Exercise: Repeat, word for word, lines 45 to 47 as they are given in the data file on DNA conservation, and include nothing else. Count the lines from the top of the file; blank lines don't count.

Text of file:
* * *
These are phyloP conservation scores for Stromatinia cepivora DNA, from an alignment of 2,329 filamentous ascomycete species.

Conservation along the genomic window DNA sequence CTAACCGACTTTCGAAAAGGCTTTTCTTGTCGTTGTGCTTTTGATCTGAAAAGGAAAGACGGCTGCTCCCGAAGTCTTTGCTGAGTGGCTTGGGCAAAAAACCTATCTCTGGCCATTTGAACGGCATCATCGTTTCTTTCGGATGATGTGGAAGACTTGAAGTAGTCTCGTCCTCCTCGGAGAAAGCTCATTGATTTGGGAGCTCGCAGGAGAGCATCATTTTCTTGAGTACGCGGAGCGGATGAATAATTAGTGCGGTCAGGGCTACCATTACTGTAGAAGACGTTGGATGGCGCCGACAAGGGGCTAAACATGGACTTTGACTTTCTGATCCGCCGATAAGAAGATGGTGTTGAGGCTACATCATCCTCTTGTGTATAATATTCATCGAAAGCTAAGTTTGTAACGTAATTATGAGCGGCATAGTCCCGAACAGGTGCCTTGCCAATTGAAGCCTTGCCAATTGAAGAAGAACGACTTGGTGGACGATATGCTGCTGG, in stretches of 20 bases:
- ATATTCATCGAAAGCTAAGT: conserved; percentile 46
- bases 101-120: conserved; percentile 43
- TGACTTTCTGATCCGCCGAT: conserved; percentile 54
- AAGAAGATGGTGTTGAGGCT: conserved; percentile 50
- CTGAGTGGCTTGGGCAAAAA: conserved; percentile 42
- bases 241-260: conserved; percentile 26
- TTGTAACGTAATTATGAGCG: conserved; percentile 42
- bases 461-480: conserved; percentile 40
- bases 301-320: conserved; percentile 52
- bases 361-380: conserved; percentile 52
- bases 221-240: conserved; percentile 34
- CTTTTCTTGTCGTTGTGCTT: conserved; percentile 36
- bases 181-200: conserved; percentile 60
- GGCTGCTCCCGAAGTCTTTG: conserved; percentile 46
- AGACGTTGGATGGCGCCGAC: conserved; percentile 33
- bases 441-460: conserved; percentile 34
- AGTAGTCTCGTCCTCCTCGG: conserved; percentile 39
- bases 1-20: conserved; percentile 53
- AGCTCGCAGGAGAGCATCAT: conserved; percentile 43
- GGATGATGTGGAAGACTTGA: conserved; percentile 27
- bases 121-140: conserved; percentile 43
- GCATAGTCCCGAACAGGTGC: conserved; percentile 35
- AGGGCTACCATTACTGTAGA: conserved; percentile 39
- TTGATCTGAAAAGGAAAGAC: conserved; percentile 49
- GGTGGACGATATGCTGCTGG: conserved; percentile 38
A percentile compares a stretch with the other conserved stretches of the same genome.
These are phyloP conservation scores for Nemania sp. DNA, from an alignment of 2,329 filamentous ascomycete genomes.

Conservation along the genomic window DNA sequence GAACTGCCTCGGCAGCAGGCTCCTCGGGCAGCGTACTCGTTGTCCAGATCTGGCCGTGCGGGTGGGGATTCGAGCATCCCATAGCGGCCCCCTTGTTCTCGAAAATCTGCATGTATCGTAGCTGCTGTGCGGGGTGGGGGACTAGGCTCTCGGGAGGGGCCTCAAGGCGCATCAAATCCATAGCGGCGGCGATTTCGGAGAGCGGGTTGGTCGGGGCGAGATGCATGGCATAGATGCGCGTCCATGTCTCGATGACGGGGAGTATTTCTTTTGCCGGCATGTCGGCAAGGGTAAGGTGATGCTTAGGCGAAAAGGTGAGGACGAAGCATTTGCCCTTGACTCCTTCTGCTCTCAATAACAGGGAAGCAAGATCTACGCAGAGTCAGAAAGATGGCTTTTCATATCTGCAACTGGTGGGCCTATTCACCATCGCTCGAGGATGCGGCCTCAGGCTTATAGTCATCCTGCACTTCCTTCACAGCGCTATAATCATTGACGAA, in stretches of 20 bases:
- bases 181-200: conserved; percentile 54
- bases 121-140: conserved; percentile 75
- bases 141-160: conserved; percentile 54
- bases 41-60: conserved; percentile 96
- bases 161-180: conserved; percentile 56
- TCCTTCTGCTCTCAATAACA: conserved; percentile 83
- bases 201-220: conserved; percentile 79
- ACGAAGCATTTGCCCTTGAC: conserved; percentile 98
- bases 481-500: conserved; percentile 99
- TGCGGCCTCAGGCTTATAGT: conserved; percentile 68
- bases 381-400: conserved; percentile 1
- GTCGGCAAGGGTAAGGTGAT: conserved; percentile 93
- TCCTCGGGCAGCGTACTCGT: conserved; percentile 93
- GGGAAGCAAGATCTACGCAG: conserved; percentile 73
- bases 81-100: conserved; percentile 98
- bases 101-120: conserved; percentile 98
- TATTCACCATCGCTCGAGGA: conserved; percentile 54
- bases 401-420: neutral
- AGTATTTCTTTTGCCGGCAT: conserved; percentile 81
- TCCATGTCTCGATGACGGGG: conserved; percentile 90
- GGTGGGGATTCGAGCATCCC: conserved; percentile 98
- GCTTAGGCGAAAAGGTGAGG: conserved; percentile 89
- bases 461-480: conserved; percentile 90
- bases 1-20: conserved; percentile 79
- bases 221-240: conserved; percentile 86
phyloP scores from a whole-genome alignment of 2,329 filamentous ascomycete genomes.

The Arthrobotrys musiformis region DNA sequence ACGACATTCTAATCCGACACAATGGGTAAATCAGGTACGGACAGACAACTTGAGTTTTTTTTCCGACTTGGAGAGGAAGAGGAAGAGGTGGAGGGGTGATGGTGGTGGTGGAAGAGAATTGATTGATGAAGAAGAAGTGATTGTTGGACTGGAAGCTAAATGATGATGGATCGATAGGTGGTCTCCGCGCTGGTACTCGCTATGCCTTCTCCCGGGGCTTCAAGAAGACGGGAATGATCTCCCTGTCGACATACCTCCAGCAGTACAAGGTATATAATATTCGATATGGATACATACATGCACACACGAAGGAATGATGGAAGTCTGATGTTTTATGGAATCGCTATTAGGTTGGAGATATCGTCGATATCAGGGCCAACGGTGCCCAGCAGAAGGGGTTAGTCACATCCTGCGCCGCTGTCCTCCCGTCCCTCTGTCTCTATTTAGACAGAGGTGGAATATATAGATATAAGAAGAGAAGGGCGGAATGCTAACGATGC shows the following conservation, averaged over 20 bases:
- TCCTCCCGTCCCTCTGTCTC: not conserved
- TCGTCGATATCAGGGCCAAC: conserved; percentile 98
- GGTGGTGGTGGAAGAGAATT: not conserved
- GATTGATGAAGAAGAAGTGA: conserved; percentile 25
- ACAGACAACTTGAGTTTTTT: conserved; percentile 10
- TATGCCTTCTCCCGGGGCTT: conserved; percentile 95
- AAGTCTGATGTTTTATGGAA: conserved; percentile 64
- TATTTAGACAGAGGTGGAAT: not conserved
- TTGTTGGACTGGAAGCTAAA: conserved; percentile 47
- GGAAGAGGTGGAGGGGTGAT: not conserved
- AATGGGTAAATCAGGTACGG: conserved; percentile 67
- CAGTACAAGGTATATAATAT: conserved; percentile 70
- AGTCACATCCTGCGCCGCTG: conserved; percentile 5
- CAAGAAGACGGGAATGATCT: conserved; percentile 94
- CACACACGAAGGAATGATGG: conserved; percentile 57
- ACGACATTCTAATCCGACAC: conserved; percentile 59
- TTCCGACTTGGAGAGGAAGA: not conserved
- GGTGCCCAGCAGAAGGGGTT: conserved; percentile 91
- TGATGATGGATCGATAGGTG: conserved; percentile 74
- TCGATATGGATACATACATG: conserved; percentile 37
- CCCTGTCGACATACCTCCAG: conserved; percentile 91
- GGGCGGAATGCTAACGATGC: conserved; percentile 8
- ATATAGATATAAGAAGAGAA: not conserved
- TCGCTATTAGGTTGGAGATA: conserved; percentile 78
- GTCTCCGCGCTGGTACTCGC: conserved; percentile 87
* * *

- bases 81-100: conserved; percentile 98
- bases 101-120: conserved; percentile 98
- TATTCACCATCGCTCGAGGA: conserved; percentile 54